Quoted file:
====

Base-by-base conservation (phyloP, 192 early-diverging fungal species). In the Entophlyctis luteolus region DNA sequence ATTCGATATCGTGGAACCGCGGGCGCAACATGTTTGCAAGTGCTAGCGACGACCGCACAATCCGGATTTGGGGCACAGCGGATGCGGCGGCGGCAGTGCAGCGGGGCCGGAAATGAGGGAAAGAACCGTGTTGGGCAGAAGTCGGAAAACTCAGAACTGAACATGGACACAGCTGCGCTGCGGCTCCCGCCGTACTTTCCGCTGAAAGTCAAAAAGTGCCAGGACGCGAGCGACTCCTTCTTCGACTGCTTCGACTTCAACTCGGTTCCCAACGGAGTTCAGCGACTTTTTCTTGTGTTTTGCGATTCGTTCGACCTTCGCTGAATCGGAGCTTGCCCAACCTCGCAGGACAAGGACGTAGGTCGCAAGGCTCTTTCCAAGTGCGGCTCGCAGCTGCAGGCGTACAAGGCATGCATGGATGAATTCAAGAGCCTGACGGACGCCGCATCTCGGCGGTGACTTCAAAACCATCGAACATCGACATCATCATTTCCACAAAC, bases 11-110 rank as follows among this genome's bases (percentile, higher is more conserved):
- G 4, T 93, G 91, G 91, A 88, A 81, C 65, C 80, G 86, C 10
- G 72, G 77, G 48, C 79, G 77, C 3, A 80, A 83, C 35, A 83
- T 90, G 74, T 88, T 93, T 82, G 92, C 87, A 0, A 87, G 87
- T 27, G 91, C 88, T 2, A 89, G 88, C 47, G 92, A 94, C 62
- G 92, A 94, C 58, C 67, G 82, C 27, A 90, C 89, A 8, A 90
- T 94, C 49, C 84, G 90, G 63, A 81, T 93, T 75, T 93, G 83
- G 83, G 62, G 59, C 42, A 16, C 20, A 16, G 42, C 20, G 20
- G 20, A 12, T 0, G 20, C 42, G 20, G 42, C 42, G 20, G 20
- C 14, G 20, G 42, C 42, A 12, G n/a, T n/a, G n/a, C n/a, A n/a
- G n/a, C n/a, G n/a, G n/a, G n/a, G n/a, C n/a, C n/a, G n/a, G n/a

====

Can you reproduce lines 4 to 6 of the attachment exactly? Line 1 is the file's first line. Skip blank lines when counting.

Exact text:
- T 90, G 74, T 88, T 93, T 82, G 92, C 87, A 0, A 87, G 87
- T 27, G 91, C 88, T 2, A 89, G 88, C 47, G 92, A 94, C 62
- G 92, A 94, C 58, C 67, G 82, C 27, A 90, C 89, A 8, A 90